Last chance for Scifest Africa to weather water issues

David Macgregor

THE organisers of Grahamstown’s internationally acclaimed Scifest Africa have been given one last chance to prove the City of Saints can handle large crowds of people after the event was hard hit by water outages last year.

Scifest Africa director Anja Fourie warned the festival would be moved elsewhere in the Eastern Cape if the event – which starts next month – was again plagued by severe water problems.

Although confident Grahamstown’s water woes would be solved in time for this year’s festival, Fourie said: “This will be the last year we have to prove that Scifest Africa can be hosted in the city without being affected by interruptions in the water supply.”

She said pressure had been put on Scifest Africa by visitors and sponsors alike to sort out water issues or face a possible move to another city. The relocation of Scifest Africa – which was started in the city in 1996 – would be a huge financial loss to Grahamstown.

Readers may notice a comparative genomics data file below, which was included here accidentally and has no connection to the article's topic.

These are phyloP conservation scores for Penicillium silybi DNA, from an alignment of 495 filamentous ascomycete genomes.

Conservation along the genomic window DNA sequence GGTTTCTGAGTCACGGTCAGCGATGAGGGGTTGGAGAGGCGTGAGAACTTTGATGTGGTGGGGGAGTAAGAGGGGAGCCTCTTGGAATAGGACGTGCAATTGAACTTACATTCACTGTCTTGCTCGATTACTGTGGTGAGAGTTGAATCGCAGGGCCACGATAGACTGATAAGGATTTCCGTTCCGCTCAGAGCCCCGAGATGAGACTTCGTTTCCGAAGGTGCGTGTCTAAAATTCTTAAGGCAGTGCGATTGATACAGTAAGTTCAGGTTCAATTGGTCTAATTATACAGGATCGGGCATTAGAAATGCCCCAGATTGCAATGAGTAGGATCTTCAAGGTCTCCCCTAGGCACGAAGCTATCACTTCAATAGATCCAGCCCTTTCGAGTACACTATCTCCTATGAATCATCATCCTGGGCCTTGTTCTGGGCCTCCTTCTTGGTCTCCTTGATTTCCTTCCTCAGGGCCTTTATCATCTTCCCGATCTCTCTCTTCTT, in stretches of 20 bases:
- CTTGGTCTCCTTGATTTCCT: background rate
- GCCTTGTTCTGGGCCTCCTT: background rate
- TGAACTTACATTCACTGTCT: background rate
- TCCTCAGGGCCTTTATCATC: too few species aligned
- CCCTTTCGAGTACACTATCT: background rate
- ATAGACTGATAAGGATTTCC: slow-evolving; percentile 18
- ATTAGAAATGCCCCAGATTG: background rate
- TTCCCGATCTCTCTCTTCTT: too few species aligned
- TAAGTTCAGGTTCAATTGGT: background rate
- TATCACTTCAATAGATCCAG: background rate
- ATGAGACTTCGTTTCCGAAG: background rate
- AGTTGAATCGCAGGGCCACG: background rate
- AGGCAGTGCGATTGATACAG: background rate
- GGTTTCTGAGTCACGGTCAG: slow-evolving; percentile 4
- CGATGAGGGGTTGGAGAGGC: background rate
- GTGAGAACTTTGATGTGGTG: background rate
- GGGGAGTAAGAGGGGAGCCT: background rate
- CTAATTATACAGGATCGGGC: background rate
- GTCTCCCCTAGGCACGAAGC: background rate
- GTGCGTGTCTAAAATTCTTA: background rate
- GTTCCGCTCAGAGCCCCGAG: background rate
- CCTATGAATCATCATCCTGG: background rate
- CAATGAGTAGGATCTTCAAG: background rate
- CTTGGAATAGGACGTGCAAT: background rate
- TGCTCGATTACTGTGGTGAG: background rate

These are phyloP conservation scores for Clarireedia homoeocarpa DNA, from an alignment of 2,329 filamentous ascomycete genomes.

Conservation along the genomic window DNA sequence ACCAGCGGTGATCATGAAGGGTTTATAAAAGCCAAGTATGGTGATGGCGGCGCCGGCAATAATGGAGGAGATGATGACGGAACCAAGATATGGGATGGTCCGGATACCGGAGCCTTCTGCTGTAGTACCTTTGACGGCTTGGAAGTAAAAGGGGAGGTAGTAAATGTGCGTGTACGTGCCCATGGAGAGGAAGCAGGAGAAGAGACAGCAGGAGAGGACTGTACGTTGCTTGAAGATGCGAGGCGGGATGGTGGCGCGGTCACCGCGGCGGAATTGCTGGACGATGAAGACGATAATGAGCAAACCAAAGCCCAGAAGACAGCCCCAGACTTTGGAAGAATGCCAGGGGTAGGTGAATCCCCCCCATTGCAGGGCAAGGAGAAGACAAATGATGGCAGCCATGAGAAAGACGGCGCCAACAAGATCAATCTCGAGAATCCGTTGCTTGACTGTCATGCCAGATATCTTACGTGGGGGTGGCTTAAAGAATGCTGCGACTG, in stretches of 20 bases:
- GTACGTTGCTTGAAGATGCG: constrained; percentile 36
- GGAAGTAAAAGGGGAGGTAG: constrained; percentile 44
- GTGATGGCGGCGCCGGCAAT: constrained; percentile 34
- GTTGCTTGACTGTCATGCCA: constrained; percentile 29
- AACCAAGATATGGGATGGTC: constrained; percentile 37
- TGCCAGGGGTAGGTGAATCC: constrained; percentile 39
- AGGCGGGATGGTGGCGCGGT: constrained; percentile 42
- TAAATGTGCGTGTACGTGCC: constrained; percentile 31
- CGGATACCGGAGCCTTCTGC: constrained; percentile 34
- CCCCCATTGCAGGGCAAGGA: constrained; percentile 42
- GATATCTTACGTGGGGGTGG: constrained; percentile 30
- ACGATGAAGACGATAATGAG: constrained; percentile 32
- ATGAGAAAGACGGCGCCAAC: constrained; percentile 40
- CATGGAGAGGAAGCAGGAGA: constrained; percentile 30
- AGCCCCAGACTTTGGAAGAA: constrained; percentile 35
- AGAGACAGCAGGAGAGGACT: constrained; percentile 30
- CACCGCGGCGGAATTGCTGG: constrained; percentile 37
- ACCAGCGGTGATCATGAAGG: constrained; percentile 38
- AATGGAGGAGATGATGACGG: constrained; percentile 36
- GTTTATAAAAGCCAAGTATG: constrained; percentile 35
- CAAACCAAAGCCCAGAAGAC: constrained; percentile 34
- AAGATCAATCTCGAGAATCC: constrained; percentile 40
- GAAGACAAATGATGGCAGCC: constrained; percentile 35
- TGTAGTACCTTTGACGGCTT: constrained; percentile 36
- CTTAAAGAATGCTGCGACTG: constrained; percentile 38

It could also cast doubt over the city’s ability to cope with much bigger crowds during the National Arts Festival in six months’ time, especially if there was a lengthy outage.

National Arts Festival CEO Tony Lankester however assured Times Media none of their sponsors had spoken about moving elsewhere despite the water outages over the past year.

Although figures released last week by the National Arts Festival estimated last year’s instalment generated R91-million, the total contribution by Scifest Africa to the local economy has not been properly researched or quantified.

Fourie however said Scifest Africa invested R3.2-million of its annual R3.5-million budget directly in Grahamstown. More than 200 people, many local, were employed by Scifest Africa while accommodation and meals for more than 300 contributors cost a further R1.26-million. Many millions more were spent last year by 66000 visitors on meals and accommodation.

Fourie said she was confident things would run smoothly this year.

“We have had excellent support from water distribution at Makana Municipality and the fire department to ensure we have a Plan B should water outages occur.”

Makana mayor Zamuxolo Peter yesterday said the town could not afford to lose Scifest.

Apart from contributing to the local economy, the science extravaganza also inspired budding young scientists.

“Things are much better now in Grahamstown than they were a year ago,” Peter said.

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